pardon of Nixon

19 examples (0.02 sec)
  • The trust the American people had in him was severely and rapidly tarnished by his pardon of Nixon.
  • This status plus Ford's pardon of Nixon caused politicians in both major parties to view Ford as vulnerable.
  • Ford's pardon of Nixon caused his popularity, as measured by public-opinion polls, to plummet.
  • Ford's pardon of Nixon played a major role in his defeat in the 1976 presidential election against Jimmy Carter.
  • His successor, Gerald R. Ford, a moderate Republican, issued a preemptive pardon of Nixon, ending the investigations of him.
  • In presenting the award to Ford, Senator Ted Kennedy said that he had initially been opposed to the pardon of Nixon, but later stated that history had proved Ford to have made the correct decision.
  • With Gerald Ford's pardon of Nixon soon after his resignation in 1974, the Democrats used the "corruption" issue to make major gains in the off-year elections.
  • McGovern said President Gerald R. Ford's subsequent September 1974 pardon of Nixon was difficult to understand given that Nixon's subordinates were going to prison.
  • It was an embarrassment for Carter's administration, particularly as it occurred soon after President Nixon's Watergate scandal and President Ford's pardon of Nixon just before he could be impeached.
  • Saddled with a poor economy, the fall of South Vietnam, and paying a heavy political price for his pardon of Nixon, Ford first faced serious opposition from within his own party, when he was challenged for the Republican Party's nomination by former California governor Ronald Reagan.
  • They described several episodes where Haig misled the president and others, particularly those surrounding the court battles over Nixon's White House tape recordings, and Ford's eventual pardon of Nixon in September 1974.
  • Ford's pardon of Nixon just before the 1974 midterm elections was not well received, and the Democrats made major gains, bringing to power a generation of young liberal activists, many of them suspicious of the military and the CIA.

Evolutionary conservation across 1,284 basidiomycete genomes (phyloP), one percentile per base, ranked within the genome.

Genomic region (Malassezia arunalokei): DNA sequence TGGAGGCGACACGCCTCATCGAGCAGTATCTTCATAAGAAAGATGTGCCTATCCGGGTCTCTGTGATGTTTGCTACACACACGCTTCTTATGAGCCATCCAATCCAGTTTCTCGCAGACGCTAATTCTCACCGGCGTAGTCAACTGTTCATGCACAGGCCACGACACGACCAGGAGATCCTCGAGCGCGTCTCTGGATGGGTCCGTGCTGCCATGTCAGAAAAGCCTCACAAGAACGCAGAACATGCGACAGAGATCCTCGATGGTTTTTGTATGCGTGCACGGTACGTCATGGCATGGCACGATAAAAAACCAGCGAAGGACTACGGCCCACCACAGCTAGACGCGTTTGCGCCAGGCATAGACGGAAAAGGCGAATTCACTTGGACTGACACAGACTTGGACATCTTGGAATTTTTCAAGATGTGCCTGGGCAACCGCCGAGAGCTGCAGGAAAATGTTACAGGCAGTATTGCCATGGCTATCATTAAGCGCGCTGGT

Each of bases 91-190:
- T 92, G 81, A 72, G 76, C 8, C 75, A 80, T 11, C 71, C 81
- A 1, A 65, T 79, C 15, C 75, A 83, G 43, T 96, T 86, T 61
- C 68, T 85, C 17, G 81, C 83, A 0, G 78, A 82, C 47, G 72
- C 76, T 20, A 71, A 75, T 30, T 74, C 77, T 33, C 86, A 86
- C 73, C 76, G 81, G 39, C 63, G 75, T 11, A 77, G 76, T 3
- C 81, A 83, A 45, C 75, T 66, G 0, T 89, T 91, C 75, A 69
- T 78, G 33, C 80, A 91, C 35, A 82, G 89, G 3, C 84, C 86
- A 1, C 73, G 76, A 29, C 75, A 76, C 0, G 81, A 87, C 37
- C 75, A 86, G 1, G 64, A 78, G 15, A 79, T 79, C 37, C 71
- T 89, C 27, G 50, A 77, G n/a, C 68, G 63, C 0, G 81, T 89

• President Gerald Ford had squandered his early popularity with an unconditional pardon of Nixon and his perceived mishandling of the recession, and by late 1975 had slumped badly in national polls.
  • In 1974, Burditt ran against Adlai Stevenson III for the US Senate, but lost due to a nationwide wave of anti-Republican sentiment following the Ford pardon of Nixon.
  • Moreover, Packwood had distanced himself from Watergate, calling for Nixon's impeachment and denouncing Gerald Ford's pardon of Nixon.
  • Nixon was succeeded by Vice President Gerald Ford as President, who on September 8, 1974, issued a full and unconditional pardon of Nixon, immunizing him from prosecution for any crimes he had "committed or may have committed or taken part in" as president.
  • These elections, as part of the usual pattern of the Six-year itch, were held in the wake of the Watergate scandal, Richard M. Nixon's resignation from the presidency, and Gerald Ford's subsequent pardon of Nixon.
  • The U.S. Senate elections of 1974 were held in the wake of the Watergate scandal, Richard M. Nixon's resignation from the presidency, and Gerald Ford's subsequent pardon of Nixon.
  • On November 12, 1999, Ziegler was due to participate by telephone in a television panel discussion that included several former Nixon and Ford aides, including his successor as White House Press Secretary, Jerald terHorst, who resigned in protest at President Ford's pardon of Nixon.